My webpage has a 'skinny' list: for example, a list of 100 items of one word in length each. To reduce scrolling, I want to present this list in two or even four columns on the page. How should I do this with CSS?

<ul>
    <li>Item</li>
    <li>Item</li>
    <li>Item</li>
    <li>Item</li>
    <li>Item</li>
    <li>Item</li>
    <li>Item</li>
    <li>Item</li>
    <li>Item</li>
    <li>Item</li>
</ul>

I prefer the solution to be flexible so that if the list grows to 200 items, I don't have to do a lot of manual adjustments to accommodate the new list.

Solution 1

The CSS solution is: http://www.w3.org/TR/css3-multicol/

The browser support is exactly what you'd expect..

It works "everywhere" except Internet Explorer 9 or older: http://caniuse.com/multicolumn

ul {
    -moz-column-count: 4;
    -moz-column-gap: 20px;
    -webkit-column-count: 4;
    -webkit-column-gap: 20px;
    column-count: 4;
    column-gap: 20px;
}

See: http://jsfiddle.net/pdExf/

If IE support is required, you'll have to use JavaScript, for example:

http://welcome.totheinter.net/columnizer-jquery-plugin/

Another solution is to fallback to normal float: left for only IE. The order will be wrong, but at least it will look similar:

See: http://jsfiddle.net/NJ4Hw/

<!--[if lt IE 10]>
<style>
li {
    width: 25%;
    float: left
}
</style>
<![endif]-->

You could apply that fallback with Modernizr if you're already using it.

Solution 2

If you are looking for a solution that works in IE as well, you could float the list elements to the left. However, this will result in a list that snakes around, like this:

item 1 | item 2 | item 3
item 4 | item 5

Instead of neat columns, like:

item 1 | item 4
item 2 | 
item 3 | 

The code to do that would be:

ul li {
  width:10em;
  float:left;
}

You could add a border-bottom to the lis to make the flow of the items from left to right more apparent.

Solution 3

If you want a preset number of columns, you can use column-count and column-gap, as mentioned above.

However, if you want a single column with limited height that would break into more columns if needed, this can be achieved quite simply by changing display to flex.

This will not work on IE9 and some other old browsers. You can check support on Can I use

<style>
  ul {
    display: flex;
    flex-flow: wrap column;
    max-height: 150px; /* Limit height to whatever you need */
  }
</style>

<ul>
    <li>Item</li>
    <li>Item</li>
    <li>Item</li>
    <li>Item</li>
    <li>Item</li>
    <li>Item</li>
    <li>Item</li>
    <li>Item</li>
    <li>Item</li>
    <li>Item</li>
</ul>

Solution 4

It's 2022 - keep it simple, use CSS grid or column-count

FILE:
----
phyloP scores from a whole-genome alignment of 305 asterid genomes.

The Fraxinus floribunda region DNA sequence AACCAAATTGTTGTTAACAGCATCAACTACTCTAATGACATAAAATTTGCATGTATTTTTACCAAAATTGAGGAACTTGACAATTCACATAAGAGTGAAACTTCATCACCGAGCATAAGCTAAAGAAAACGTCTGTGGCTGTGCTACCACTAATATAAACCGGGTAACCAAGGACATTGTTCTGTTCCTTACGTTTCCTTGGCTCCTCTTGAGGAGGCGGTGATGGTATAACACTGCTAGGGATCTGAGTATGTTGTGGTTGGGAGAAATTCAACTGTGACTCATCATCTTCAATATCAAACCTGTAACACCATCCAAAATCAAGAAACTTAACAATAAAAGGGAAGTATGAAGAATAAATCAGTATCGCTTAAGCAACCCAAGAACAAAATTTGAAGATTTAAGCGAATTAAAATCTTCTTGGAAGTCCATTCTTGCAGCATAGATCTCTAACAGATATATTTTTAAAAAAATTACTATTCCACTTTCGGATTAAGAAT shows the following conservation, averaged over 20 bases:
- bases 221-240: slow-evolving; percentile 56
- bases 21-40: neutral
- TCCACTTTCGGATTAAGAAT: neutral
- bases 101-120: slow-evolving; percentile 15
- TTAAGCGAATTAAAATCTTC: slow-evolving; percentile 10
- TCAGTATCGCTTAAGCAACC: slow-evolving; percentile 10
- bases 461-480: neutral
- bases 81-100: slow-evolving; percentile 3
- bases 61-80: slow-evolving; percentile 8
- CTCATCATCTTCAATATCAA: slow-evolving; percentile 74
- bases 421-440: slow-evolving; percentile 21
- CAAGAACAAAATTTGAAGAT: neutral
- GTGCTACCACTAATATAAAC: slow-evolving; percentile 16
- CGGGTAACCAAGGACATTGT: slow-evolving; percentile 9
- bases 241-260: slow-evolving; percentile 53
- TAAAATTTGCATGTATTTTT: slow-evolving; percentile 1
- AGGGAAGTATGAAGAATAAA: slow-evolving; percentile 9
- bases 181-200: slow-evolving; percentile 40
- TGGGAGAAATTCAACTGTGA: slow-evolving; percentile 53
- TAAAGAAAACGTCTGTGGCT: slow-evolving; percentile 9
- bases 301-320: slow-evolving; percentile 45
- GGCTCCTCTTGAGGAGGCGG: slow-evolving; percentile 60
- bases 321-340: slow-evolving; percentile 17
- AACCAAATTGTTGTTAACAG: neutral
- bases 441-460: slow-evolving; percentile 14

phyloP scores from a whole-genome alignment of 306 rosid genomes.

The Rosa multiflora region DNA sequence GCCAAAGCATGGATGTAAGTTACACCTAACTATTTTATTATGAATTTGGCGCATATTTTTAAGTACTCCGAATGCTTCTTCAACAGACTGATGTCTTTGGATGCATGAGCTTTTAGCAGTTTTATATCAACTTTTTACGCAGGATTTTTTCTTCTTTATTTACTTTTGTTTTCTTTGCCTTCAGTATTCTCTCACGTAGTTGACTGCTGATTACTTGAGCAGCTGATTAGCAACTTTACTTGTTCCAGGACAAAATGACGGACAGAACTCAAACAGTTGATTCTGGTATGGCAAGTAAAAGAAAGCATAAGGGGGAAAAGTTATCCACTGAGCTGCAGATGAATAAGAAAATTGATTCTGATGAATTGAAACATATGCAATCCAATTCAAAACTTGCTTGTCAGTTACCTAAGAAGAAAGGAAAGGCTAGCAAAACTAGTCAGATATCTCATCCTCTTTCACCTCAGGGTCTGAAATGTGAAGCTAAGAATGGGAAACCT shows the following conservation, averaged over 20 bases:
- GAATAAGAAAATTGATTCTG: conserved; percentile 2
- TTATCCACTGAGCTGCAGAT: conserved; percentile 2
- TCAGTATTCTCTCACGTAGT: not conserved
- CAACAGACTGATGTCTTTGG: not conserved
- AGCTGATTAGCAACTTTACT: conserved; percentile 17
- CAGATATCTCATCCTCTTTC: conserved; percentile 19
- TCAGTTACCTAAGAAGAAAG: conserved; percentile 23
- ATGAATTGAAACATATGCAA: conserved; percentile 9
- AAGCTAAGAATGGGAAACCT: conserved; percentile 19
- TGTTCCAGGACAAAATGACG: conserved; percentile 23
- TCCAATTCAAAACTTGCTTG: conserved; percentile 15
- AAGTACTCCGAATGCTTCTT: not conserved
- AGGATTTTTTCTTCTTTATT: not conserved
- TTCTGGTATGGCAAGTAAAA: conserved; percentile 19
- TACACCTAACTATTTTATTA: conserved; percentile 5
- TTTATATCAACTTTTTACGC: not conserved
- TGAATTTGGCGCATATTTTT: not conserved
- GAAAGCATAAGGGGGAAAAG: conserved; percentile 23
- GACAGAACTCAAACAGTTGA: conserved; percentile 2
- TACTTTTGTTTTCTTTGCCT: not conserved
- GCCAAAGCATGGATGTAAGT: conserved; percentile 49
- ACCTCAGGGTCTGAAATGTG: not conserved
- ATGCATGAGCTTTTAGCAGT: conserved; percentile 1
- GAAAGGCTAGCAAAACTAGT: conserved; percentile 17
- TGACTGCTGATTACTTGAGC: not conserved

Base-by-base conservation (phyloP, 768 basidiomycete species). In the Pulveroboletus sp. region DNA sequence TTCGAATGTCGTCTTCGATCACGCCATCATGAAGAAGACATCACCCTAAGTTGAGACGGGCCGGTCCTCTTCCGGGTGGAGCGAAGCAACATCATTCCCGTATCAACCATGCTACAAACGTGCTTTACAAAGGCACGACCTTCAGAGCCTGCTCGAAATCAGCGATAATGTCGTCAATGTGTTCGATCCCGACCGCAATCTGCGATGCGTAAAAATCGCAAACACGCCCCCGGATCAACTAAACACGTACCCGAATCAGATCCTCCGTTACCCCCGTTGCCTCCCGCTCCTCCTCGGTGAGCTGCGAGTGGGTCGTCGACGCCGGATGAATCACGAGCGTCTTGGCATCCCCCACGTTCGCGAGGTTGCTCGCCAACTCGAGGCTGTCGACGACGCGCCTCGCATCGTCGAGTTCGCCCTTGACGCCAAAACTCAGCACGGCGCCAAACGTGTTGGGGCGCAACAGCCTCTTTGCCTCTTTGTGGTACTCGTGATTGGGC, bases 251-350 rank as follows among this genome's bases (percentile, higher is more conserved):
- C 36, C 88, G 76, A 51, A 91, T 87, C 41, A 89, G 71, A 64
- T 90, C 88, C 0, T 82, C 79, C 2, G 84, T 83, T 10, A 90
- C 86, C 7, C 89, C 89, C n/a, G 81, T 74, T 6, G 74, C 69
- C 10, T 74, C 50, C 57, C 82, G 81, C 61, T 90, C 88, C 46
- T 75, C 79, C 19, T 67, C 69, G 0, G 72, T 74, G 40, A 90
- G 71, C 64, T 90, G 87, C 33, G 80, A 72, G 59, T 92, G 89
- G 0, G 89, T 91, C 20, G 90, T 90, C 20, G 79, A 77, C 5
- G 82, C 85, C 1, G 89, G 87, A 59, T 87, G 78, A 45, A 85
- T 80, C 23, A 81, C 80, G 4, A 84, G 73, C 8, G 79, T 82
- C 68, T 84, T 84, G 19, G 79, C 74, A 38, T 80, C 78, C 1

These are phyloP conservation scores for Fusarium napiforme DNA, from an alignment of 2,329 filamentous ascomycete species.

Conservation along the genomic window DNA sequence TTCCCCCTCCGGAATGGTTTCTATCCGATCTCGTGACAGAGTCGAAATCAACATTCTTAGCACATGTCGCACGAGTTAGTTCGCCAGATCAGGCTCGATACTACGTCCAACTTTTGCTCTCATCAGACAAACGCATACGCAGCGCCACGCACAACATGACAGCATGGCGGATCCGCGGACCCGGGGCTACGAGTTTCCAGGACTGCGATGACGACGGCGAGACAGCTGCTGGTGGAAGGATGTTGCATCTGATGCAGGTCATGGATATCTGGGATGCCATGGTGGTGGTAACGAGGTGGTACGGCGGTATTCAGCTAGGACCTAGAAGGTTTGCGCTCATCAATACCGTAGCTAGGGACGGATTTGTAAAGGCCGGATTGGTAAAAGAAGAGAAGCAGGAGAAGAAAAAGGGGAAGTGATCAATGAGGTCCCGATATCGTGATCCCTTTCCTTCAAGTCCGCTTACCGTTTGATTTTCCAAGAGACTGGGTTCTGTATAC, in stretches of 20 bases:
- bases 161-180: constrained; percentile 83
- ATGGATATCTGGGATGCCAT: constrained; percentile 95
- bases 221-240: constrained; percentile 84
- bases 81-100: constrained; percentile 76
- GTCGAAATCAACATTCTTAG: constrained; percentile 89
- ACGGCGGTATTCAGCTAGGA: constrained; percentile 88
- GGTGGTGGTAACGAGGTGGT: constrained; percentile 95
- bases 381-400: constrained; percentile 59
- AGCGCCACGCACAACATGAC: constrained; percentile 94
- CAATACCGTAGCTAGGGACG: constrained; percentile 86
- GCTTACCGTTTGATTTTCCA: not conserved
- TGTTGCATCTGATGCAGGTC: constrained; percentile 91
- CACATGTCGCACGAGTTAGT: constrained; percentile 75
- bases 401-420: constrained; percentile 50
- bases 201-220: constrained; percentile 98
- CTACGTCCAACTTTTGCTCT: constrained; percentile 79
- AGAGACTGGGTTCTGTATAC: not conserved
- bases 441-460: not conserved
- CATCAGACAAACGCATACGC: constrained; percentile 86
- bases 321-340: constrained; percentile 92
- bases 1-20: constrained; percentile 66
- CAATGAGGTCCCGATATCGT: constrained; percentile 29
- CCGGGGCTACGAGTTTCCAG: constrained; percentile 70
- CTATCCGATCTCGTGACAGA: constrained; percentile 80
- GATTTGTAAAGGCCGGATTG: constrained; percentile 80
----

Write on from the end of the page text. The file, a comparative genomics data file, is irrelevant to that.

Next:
Lots of these answers are outdated, it's 2021 and we shouldn't be enabling people who are still using IE9. It's way more simple to just use CSS grid or column-count.

The code is very simple, and you can easily adjust how many columns there are using grid-template-columns or column-count.

grid solution:

.grid-list {
  display: grid;
  grid-template-columns: repeat(4, 1fr);
}
<ul class="grid-list">
  <li>item</li>
  <li>item</li>
  <li>item</li>
  <li>item</li>
  <li>item</li>
  <li>item</li>
  <li>item</li>
  <li>item</li>
  <li>item</li>
  <li>item</li>
  <li>item</li>
  <li>item</li>
</ul>

column-count solution that maintains order:

.column-list {
  column-count: 4;
}
<ul class="column-list">
  <li>item 1</li>
  <li>item 2</li>
  <li>item 3</li>
  <li>item 4</li>
  <li>item 5</li>
  <li>item 6</li>
  <li>item 7</li>
  <li>item 8</li>
  <li>item 9</li>
  <li>item 10</li>
  <li>item 11</li>
  <li>item 12</li>
</ul>

Solution 5

This answer doesn't necessarily scale but only requires minor adjustments as the list grows. Semantically it might seem a little counter-intuitive since it is two lists, but aside from that it'll look the way you want in any browser ever made.

ul {
  float: left;
}

ul > li {
  width: 6em;
}
<!-- Column 1 -->
<ul>
  <li>Item 1</li>
  <li>Item 2</li>
  <li>Item 3</li>
</ul>
<!-- Column 2 -->
<ul>
  <li>Item 4</li>
  <li>Item 5</li>
  <li>Item 6</li>
</ul>

Solution 6

The mobile-first way is to use CSS Columns to create an experience for smaller screens then use Media Queries to increase the number of columns at each of your layout's defined breakpoints.

ul {
  column-count: 2;
  column-gap: 2rem;
}
@media screen and (min-width: 768px)) {
  ul {
    column-count: 3;
    column-gap: 5rem;
  }
}
<ul>
  <li>Item</li>
  <li>Item</li>
  <li>Item</li>
  <li>Item</li>
  <li>Item</li>
  <li>Item</li>
  <li>Item</li>
  <li>Item</li>
  <li>Item</li>
  <li>Item</li>
</ul>

Solution 7

I've found that (currently) Chrome (Version 52.0.2743.116 m) has tons of quirks and issues with css column-count regarding overflow items and absolute positioned elements inside items, especially with some dimensions transitions..

it's a total mess and cannot be fix, so I tried tackling this through simple javascript, and had created a library which does that - https://github.com/yairEO/listBreaker

Demo page

Solution 8

If you can support it CSS Grid is probably the cleanest way for making a one-dimensional list into a two column layout with responsive interiors.

ul {
  max-width: 400px;
  display: grid;
  grid-template-columns: 50% 50%;
  padding-left: 0;
  border: 1px solid blue;
}

li {
  list-style: inside;
  border: 1px dashed red;
  padding: 10px;
}
<ul>
  <li>1</li>
  <li>2</li>
  <li>3</li>
  <li>4</li>
  <li>5</li>
  <li>6</li>
  <li>7</li>
  <li>8</li>
  <li>9</li>
<ul>

These are the two key lines which will give you your 2 column layout

display: grid;
grid-template-columns: 50% 50%;

Solution 9

Here is what I did

ul {
      display: block;
      width: 100%;
}

ul li{
    display: block;
    min-width: calc(30% - 10px);
    float: left;
}

ul li:nth-child(2n + 1){
    clear: left;
}
<ul>
  <li>1</li>
  <li>2</li>
  <li>3</li>
  <li>4</li>
  <li>5</li>
  <li>6</li>
  <li>7</li>
  <li>8</li>
  <li>9</li>
  <li>0</li>
</ul>